In this series, mica – music austria and Austrian Music Export focuses on the experiences and perspectives of female-identifying people in the music business – because there’s still a long road ahead. Kathi Kallauch is a Vienna-based singer-songwriter and concert promoter; her songs have been played in Austrian radio since 2014. In 2021, she received the Austrian Songwriter Award and founded her own label, Roodixx Records.
Which people, institutions, and funding programs helped you progress in the music business?
Kathi Kallauch: Time and again I met musicians and producers who believed in me and opened doors for me. One great institution is the Österreichische Musikfonds – with their help, I was able to release three singles in 2021. But I had to do a lot for myself; I had to fight my way up. That’s why it’s so important to me to support and encourage others.
“A lot of people will come along and try to tell you what you should do. It’s not always easy to keep your own counsel and trust your gut feeling.”
Where and how did you get your experience in the music business? What were your biggest challenges, and how were you able to overcome them?
Kathi Kallauch: My most important experience was definitely playing with live bands. I learned more on every gig than I ever did studying jazz voice. And to this day I still learn from working in the studio and writing songs with other people.
I think the biggest challenge is to finance productions as an independent artist. But when I was younger, the biggest challenge was just finding out who I am and how I want to sound. A lot of people will come along and try to tell you what you should do. It’s not always easy to keep your own counsel and trust your gut feeling. That took time for me to learn. And that the Austrian radio industry is more difficult than it is elsewhere…let’s just not talk about that.
In what ways did people support you in your career? Where would you have wished for (more) support?
Kathi Kallauch: There were some people who saw my talent, who recommended me or worked with me. But I didn’t get anything for free. It was a hard road, but it also made me the self-made artist that I am today. From the beginning of my concert series “Live im 25”, I’ve tried to create the kind of stage that I wish I’d had when I was starting out. It makes me happy when I see the respect and the joy of the young artists who play there.
Did you have role models around you whom you could look up to? What role models are there for women in the music industry right now? What can you pass on?
Kathi Kallauch: Back in 2011, Clara Blume was someone who really supported the scene, with her Singer-Songwriter Circus – a wonderful concert series that I also got to play at. That was a great opportunity, and it definitely helped inspire me to get involved in that area myself.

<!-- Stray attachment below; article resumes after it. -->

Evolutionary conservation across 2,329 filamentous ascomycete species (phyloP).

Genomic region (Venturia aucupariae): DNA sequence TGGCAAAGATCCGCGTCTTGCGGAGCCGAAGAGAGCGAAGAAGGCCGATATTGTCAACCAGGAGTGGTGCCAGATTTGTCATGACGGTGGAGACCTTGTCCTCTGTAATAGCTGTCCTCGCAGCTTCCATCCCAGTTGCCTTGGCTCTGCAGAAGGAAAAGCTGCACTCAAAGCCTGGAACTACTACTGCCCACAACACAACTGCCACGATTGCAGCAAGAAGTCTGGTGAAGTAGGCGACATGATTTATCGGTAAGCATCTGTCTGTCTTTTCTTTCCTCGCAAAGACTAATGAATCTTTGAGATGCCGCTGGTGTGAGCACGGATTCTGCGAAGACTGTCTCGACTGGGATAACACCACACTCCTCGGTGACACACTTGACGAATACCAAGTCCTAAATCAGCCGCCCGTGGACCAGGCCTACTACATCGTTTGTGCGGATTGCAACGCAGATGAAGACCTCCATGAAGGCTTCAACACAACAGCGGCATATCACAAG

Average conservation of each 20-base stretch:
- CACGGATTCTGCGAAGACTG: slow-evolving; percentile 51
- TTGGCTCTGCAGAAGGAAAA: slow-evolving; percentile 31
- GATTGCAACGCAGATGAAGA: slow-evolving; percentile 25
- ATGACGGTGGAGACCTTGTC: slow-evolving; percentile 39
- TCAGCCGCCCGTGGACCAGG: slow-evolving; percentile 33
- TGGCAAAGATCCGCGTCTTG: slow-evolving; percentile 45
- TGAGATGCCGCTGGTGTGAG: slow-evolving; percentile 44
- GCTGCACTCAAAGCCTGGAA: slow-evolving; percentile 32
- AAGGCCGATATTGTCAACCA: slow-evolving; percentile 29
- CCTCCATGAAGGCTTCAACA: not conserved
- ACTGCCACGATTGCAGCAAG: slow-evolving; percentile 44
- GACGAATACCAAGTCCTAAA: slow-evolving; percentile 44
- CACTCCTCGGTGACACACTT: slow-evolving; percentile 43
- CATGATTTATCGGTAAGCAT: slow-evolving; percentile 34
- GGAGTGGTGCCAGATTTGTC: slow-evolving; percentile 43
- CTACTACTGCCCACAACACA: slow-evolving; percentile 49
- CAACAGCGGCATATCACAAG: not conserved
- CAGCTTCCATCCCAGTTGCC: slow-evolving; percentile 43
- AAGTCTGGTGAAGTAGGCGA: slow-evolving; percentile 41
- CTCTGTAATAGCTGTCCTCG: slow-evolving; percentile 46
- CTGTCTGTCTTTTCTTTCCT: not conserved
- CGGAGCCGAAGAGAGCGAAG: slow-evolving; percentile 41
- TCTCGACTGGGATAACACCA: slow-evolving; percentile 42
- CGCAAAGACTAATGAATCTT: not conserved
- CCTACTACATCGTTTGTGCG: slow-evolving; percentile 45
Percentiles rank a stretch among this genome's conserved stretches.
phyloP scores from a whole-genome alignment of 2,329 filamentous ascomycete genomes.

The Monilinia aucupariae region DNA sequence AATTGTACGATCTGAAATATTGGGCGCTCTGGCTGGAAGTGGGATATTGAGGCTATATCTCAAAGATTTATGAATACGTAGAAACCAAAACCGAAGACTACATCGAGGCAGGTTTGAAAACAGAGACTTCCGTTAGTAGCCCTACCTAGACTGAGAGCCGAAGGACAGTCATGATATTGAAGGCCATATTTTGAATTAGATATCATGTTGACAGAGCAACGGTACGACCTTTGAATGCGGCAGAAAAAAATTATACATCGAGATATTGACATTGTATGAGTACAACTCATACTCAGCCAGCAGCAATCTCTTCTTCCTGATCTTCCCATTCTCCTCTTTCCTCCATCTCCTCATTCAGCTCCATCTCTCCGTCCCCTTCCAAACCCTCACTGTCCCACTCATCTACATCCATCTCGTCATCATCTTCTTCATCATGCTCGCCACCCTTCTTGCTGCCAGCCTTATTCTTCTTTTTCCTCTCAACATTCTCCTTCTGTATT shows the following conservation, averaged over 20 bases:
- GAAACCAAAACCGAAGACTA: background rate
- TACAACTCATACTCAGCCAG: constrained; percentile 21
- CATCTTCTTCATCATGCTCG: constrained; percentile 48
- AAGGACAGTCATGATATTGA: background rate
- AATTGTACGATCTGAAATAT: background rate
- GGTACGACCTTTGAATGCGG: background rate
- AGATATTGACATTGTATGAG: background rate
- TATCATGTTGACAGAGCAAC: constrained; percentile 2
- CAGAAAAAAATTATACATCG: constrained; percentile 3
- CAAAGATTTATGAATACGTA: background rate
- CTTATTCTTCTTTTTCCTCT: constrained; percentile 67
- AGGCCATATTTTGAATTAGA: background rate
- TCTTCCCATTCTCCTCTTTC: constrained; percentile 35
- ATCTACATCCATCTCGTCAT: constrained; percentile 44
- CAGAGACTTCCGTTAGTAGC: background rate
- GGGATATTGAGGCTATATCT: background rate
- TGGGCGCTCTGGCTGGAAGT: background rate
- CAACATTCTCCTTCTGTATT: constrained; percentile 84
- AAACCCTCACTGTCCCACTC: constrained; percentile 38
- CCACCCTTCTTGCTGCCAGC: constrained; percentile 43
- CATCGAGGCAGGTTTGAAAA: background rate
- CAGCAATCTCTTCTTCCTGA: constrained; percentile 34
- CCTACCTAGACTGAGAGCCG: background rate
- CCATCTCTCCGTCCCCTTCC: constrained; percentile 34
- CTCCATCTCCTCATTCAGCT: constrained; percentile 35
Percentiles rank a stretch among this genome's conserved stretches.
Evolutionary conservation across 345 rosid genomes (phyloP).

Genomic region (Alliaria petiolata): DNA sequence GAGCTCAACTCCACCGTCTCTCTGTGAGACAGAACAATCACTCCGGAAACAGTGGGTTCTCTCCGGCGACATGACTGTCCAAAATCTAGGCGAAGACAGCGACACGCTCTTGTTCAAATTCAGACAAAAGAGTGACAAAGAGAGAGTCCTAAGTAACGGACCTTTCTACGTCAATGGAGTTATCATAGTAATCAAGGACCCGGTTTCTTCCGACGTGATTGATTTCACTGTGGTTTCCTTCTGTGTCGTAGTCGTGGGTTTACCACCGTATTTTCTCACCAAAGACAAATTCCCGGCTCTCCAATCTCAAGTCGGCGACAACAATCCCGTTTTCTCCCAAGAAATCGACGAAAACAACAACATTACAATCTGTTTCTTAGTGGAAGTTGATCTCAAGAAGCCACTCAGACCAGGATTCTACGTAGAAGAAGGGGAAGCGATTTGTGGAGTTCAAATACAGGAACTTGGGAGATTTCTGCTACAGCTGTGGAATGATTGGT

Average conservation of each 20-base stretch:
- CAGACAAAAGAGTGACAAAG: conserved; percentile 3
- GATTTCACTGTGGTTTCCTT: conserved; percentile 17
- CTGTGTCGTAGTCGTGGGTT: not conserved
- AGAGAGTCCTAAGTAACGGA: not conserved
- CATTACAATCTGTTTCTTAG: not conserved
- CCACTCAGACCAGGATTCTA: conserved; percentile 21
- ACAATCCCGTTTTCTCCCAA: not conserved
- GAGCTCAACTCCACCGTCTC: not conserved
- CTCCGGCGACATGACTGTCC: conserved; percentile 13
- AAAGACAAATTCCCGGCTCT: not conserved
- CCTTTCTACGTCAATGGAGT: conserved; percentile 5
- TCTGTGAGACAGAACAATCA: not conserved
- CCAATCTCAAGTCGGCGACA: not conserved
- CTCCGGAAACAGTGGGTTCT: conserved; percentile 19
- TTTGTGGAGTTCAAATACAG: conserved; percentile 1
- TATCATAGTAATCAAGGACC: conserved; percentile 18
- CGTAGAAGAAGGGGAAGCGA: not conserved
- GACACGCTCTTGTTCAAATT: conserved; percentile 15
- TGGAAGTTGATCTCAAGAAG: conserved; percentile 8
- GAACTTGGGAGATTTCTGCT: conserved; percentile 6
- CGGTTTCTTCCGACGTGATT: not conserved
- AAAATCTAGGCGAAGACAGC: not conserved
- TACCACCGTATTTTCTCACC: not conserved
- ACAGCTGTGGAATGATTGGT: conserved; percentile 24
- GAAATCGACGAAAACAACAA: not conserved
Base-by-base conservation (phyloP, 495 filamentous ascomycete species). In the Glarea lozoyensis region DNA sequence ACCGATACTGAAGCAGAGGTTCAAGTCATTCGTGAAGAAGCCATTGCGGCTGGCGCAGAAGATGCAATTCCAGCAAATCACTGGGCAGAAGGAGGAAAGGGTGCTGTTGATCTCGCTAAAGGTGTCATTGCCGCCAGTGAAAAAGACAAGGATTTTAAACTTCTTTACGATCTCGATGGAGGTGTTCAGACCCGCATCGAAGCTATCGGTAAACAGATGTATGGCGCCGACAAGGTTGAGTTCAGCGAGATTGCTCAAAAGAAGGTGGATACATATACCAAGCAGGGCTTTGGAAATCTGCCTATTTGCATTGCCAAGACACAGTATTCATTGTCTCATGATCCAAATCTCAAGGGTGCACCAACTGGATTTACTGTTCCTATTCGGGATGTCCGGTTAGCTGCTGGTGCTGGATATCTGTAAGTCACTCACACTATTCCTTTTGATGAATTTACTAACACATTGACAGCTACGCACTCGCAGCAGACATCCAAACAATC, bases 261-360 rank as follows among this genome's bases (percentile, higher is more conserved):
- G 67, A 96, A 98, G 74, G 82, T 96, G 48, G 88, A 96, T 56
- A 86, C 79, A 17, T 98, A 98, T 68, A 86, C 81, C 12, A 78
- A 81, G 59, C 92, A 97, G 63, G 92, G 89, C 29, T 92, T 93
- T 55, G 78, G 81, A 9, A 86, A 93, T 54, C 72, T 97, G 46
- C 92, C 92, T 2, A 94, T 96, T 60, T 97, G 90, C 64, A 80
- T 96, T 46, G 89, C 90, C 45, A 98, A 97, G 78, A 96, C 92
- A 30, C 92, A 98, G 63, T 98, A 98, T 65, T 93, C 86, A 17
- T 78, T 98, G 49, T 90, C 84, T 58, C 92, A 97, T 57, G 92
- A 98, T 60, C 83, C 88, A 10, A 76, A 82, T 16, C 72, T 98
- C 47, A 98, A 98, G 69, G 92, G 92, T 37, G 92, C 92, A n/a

Thankfully, the scene has evolved since then; it’s gotten more female. And there are great collaborations and platforms, like Ina Regen and Virginia Ernst’s concerts for International Women’s Day and Sara Filipova’s “0816 Acoustic” series in Loop. Carolin Kebekus, who I think is really cool, managed against all odds to organize a women’s festival in Germany; she’s been advocating for women’s issues for a while now.
I’ve been hosting Live im 25, a pop concert series for new artists, since 2015, and the women’s concert series “Lady.Zimmer” since 2019, in order to improve the visibility of women in the Austrian music scene. That’s very important to me, and I really enjoy the role of promoter and networker, especially to balance out my artistic activities. It’s become a fixed part of my job, and I see it as a great responsibility.
“Our society, and particularly our branch, can be extremely shallow and sexist.”
What role does age play for you?
Kathi Kallauch: I think age is an especially big issue for female vocalists. That’s partially because so many of us have often heard that there’s something like an expiration date for women on stage – you have to “make it” before you’re 30, otherwise it’s too late. Fortunately, that view is changing more and more. But our society, and particularly our branch, can be extremely shallow and sexist. It’s funny; since I turned 30, I worry a lot less about my age. Because I’m a happier, more self-confident, more relaxed person than I was when I was 20. I’m head of my own label, my own manager, booker, and promoter. It’s hard work, but it’s very self-determined.
“I’d like to see more female and queer artists and people of color represented in the charts.”
What would you like to see in terms of a more diverse music scene?
Kathi Kallauch: I’d like to see more female and queer artists and people of color represented in the charts. For instance, when you look at the Ö3 charts [as of 2. February 2023], out of 75 songs, only about 20 are by female artists, and on some of those they’re only featured. The festival line-ups need to get more diverse as well (not just in Austria). My awareness of that has gotten a lot greater in the past few years. Partially thanks to my young colleague Lena Hackl, who does the booking for Live im 25 with me, we have a far more diverse line-up now than we did seven years ago.
What questions do people ask you that they would never ask a man?
Kathi Kallauch: Age comes up a lot, as it did in this interview. I generally have the feeling that women either get questions that are shallower – for instance, about their appearance – or too personal, like questions about family planning. Mari Lang does a very charming job of dealing with this on her podcast “Frauenfragen”: she asks her guests, who are all men, typical female questions – which is often very confusing for them. I’d like it to just be about my music, my lyrics, and what I stand for. I’ve got plenty of interesting things to say about that.
Translated from the German original by Philip Yaeger